Simply put, doctors who have reviewed the case say that had Trotter's body been left outside in the forest for some three weeks before being found, there would be little, if anything, left of her internal organs. "It is plain and simple and should be obvious to anybody," White told the Chronicle last month. "The body [could not have] been lying out there exposed on the ground for that period of time with the temperatures recorded by NOAA. [Her organs] would have liquefied to the point that the structures were not even visible. Or [the body] would have dried up and appeared [as] unrecognizable mummified material."
In fact, Carter has since retracted her trial testimony, signing an affidavit to that effect in October 2007. Carter wrote at that time that she was never asked at trial to "address the significance of my internal examination of Ms. Trotter's body," and that as Larkin and White initially noted, her descriptions of the internal state of Trotter's body "support a forensic opinion that the body had not been exposed more than two weeks in the forest environment." Moreover, she wrote that the fact that Trotter's body weighed on the autopsy table just four pounds less than she had weighed at a doctor's appointment two weeks before she disappeared would be inconsistent with her being left outside to decompose for nearly three weeks. (Why Carter did not make this connection at the time she performed the autopsy remains unclear; Carter did not return repeated phone calls from the Chronicle seeking clarification.)
The court remained unimpressed. In the end, trial Judge Fred Edwards concluded after a summer 2007 hearing (before receiving Carter's affidavit) that the science offered by Swearingen's defense was not compelling enough to outweigh the other circumstantial evidence. The CCA agreed, and Swearingen was set back on track toward execution.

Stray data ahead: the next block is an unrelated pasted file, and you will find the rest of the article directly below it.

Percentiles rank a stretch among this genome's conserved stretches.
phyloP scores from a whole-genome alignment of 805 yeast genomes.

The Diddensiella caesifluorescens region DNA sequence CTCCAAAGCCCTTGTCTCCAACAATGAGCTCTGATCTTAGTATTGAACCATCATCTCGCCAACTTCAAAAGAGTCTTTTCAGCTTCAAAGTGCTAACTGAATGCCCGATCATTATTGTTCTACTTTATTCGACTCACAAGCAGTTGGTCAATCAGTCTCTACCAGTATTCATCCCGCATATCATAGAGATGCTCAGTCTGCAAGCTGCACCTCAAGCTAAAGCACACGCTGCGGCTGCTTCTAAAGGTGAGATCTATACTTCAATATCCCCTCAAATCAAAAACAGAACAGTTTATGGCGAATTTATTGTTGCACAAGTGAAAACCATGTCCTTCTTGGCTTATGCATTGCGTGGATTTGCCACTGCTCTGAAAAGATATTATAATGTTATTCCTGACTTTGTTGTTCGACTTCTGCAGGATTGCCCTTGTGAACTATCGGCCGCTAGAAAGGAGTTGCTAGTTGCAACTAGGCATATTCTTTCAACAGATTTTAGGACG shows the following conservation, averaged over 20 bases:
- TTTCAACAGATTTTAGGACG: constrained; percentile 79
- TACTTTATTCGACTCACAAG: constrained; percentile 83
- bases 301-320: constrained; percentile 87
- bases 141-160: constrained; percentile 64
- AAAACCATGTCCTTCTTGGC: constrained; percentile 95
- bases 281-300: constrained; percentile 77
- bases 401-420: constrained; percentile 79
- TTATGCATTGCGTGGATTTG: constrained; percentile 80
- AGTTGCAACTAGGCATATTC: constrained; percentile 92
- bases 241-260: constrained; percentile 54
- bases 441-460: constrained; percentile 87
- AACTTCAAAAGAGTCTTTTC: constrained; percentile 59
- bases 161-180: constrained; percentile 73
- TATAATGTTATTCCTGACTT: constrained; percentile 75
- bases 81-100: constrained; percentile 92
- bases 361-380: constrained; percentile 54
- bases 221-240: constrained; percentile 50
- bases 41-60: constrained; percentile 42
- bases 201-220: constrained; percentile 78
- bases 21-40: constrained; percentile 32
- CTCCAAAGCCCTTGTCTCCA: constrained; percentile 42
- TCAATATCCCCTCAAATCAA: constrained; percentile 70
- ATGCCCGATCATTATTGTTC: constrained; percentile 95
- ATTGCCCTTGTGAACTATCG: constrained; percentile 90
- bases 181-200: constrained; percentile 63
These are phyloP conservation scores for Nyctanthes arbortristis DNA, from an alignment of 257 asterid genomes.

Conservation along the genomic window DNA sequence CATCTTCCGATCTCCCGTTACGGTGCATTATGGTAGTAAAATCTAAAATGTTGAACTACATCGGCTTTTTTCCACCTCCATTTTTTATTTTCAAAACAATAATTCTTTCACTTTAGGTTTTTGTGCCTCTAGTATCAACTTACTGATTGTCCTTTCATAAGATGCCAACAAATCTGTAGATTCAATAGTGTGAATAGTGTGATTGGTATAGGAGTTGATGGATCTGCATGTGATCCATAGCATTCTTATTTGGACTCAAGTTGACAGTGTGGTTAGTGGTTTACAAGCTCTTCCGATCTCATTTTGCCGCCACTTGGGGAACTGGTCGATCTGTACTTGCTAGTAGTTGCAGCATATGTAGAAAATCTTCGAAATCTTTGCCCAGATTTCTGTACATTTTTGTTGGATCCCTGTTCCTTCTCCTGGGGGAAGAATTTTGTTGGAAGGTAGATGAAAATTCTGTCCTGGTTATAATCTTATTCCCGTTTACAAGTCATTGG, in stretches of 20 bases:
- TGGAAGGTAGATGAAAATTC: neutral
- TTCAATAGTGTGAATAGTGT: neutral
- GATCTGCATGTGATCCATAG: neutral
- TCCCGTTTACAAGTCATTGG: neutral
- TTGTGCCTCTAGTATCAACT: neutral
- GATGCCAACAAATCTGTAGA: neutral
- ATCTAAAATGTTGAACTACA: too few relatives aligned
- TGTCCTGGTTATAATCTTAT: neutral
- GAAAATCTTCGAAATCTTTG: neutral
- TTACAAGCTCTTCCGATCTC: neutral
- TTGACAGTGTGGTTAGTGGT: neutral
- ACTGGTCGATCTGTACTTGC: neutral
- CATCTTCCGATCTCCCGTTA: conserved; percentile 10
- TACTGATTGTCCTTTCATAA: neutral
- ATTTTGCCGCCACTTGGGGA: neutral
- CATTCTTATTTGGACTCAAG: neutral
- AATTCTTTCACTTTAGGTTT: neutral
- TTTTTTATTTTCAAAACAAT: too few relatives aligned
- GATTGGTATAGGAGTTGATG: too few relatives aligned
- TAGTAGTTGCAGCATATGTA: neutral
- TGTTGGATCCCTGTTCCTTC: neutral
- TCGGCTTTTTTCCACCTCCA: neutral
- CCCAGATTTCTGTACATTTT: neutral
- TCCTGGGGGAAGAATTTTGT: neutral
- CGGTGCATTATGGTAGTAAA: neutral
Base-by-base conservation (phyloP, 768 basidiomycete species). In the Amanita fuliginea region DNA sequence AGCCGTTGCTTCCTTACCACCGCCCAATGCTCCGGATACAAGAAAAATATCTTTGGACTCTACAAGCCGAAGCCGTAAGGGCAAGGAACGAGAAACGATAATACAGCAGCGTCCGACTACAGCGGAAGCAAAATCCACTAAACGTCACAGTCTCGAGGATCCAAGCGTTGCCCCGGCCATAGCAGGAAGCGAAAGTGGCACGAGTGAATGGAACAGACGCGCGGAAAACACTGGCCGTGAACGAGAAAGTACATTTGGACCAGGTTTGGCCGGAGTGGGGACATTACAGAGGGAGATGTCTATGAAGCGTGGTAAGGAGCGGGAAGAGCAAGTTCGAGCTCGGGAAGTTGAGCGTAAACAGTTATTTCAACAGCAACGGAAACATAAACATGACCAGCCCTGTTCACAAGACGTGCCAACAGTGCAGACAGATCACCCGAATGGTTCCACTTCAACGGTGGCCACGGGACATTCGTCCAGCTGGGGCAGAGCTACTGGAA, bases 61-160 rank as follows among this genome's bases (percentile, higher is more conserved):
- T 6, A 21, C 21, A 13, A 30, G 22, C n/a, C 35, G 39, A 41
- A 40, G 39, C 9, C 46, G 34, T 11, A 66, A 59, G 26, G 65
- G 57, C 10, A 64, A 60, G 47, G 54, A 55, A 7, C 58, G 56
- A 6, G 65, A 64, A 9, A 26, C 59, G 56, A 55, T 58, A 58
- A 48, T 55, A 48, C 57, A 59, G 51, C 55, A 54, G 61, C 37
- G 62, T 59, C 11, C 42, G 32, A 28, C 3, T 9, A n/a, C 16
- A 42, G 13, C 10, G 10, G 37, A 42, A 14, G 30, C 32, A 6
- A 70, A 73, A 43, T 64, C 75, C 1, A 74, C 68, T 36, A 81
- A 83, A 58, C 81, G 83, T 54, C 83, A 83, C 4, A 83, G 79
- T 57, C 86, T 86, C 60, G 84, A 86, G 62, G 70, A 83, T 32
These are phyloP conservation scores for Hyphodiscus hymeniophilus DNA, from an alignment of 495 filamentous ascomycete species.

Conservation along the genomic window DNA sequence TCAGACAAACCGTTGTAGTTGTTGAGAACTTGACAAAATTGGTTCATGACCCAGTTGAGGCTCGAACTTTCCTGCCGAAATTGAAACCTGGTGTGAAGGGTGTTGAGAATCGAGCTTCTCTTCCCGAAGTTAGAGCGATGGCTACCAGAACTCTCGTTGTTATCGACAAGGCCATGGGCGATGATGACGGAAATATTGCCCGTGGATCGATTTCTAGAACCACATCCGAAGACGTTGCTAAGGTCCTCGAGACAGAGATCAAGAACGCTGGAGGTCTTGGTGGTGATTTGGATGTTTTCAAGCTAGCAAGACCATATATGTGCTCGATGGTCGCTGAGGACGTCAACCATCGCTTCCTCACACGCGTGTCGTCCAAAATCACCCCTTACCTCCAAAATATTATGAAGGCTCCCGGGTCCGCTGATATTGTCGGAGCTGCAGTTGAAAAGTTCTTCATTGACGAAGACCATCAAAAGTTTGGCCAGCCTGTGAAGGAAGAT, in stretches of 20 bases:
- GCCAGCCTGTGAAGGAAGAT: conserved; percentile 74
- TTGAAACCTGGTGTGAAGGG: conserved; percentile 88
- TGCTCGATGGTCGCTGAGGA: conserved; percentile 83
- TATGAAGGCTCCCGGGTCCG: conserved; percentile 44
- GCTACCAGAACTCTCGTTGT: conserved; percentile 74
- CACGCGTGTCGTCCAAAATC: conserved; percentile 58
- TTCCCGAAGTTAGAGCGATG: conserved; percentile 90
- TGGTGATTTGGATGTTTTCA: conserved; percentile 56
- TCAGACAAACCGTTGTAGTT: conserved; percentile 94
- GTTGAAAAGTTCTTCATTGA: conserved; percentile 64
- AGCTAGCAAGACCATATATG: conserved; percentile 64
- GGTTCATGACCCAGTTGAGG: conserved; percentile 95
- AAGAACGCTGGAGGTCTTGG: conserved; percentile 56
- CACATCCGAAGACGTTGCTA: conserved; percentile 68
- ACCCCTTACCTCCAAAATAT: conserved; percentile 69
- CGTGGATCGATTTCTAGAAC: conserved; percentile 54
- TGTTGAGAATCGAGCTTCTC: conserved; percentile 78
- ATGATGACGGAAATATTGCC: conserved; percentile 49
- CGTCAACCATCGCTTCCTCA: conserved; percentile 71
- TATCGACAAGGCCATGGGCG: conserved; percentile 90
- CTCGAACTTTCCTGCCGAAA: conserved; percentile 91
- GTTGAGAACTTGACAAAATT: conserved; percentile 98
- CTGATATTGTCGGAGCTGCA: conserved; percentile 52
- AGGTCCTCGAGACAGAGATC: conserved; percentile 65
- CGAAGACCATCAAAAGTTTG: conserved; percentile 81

But in the subsequent years, questions about the scientific evidence have only grown stronger. In 2009, Swearingen's appellate attorney James Rytting was able to access, for the first time, tissue samples that were taken from Trotter's body at autopsy but never previously examined – a circumstance White says he finds strange at best. Those tissues, doctors now say, not only confirm their initial questioning of Carter's autopsy, but have actually prompted them to further shorten their estimate of the time that Trotter was dead. Microscopic examinations of body tissues done in 2009 and then again in June this year show that she was likely dead just two or three days before her body was found. Put bluntly, "the way biological tissue reacts [during decomposition], there's no doubt about it. Period. End of story," says Galveston County Chief Medical Examiner Stephen Pustilnik, one of the doctors who has reviewed the work done by the state in the Trotter case and who has viewed the microscopic tissue evidence that wasn't turned over to the defense until 2009. With her tissues "looking as good as they do," Pustilnik concluded, "it's incontrovertible."
Indeed, after observing the tissue samples with a high-powered microscope this summer at the University of North Texas, White and his Tarrant County colleague Dr. Gary Sisler wrote in a report that they were able to see clearly the intact cellular structures of Trotter's body – including in her lungs and heart, basic structures that degrade quickly after death. The environment in the forest in December 1998 fluctuated widely in temperature, the doctors noted, so that it would be impossible to find a body left outside for nearly a month to be preserved as well as was Trotter's.